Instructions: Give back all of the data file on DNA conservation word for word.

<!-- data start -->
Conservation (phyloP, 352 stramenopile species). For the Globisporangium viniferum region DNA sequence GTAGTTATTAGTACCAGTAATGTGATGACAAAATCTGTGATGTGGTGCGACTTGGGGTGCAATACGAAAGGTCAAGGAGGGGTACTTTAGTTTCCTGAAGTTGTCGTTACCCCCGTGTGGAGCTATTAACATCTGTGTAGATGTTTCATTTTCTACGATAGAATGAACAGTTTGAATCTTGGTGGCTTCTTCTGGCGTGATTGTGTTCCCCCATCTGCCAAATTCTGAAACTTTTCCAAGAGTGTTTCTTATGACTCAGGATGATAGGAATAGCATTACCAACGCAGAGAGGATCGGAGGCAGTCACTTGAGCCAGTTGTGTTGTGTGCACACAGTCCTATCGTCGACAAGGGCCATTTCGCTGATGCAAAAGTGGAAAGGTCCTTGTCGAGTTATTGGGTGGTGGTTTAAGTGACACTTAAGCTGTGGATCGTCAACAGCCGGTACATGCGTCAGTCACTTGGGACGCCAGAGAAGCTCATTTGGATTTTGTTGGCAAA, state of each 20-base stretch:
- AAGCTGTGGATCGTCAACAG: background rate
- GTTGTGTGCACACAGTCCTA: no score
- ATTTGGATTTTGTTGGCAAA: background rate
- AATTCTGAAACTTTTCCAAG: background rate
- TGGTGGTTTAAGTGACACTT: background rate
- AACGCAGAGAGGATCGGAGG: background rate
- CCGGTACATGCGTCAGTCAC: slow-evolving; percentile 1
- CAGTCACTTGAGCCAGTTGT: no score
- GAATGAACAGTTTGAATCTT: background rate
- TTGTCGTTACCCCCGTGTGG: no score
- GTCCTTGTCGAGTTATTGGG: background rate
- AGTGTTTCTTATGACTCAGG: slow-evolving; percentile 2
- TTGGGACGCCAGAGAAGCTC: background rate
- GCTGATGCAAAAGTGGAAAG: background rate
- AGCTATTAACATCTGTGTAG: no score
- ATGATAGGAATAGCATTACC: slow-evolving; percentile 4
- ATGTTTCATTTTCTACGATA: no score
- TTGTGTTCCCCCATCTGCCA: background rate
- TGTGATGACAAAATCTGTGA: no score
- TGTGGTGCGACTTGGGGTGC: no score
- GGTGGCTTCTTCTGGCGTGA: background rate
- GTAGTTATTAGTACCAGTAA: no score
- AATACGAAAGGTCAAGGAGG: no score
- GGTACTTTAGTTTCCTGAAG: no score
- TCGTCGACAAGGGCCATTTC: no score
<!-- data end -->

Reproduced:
Conservation (phyloP, 352 stramenopile species). For the Globisporangium viniferum region DNA sequence GTAGTTATTAGTACCAGTAATGTGATGACAAAATCTGTGATGTGGTGCGACTTGGGGTGCAATACGAAAGGTCAAGGAGGGGTACTTTAGTTTCCTGAAGTTGTCGTTACCCCCGTGTGGAGCTATTAACATCTGTGTAGATGTTTCATTTTCTACGATAGAATGAACAGTTTGAATCTTGGTGGCTTCTTCTGGCGTGATTGTGTTCCCCCATCTGCCAAATTCTGAAACTTTTCCAAGAGTGTTTCTTATGACTCAGGATGATAGGAATAGCATTACCAACGCAGAGAGGATCGGAGGCAGTCACTTGAGCCAGTTGTGTTGTGTGCACACAGTCCTATCGTCGACAAGGGCCATTTCGCTGATGCAAAAGTGGAAAGGTCCTTGTCGAGTTATTGGGTGGTGGTTTAAGTGACACTTAAGCTGTGGATCGTCAACAGCCGGTACATGCGTCAGTCACTTGGGACGCCAGAGAAGCTCATTTGGATTTTGTTGGCAAA, state of each 20-base stretch:
- AAGCTGTGGATCGTCAACAG: background rate
- GTTGTGTGCACACAGTCCTA: no score
- ATTTGGATTTTGTTGGCAAA: background rate
- AATTCTGAAACTTTTCCAAG: background rate
- TGGTGGTTTAAGTGACACTT: background rate
- AACGCAGAGAGGATCGGAGG: background rate
- CCGGTACATGCGTCAGTCAC: slow-evolving; percentile 1
- CAGTCACTTGAGCCAGTTGT: no score
- GAATGAACAGTTTGAATCTT: background rate
- TTGTCGTTACCCCCGTGTGG: no score
- GTCCTTGTCGAGTTATTGGG: background rate
- AGTGTTTCTTATGACTCAGG: slow-evolving; percentile 2
- TTGGGACGCCAGAGAAGCTC: background rate
- GCTGATGCAAAAGTGGAAAG: background rate
- AGCTATTAACATCTGTGTAG: no score
- ATGATAGGAATAGCATTACC: slow-evolving; percentile 4
- ATGTTTCATTTTCTACGATA: no score
- TTGTGTTCCCCCATCTGCCA: background rate
- TGTGATGACAAAATCTGTGA: no score
- TGTGGTGCGACTTGGGGTGC: no score
- GGTGGCTTCTTCTGGCGTGA: background rate
- GTAGTTATTAGTACCAGTAA: no score
- AATACGAAAGGTCAAGGAGG: no score
- GGTACTTTAGTTTCCTGAAG: no score
- TCGTCGACAAGGGCCATTTC: no score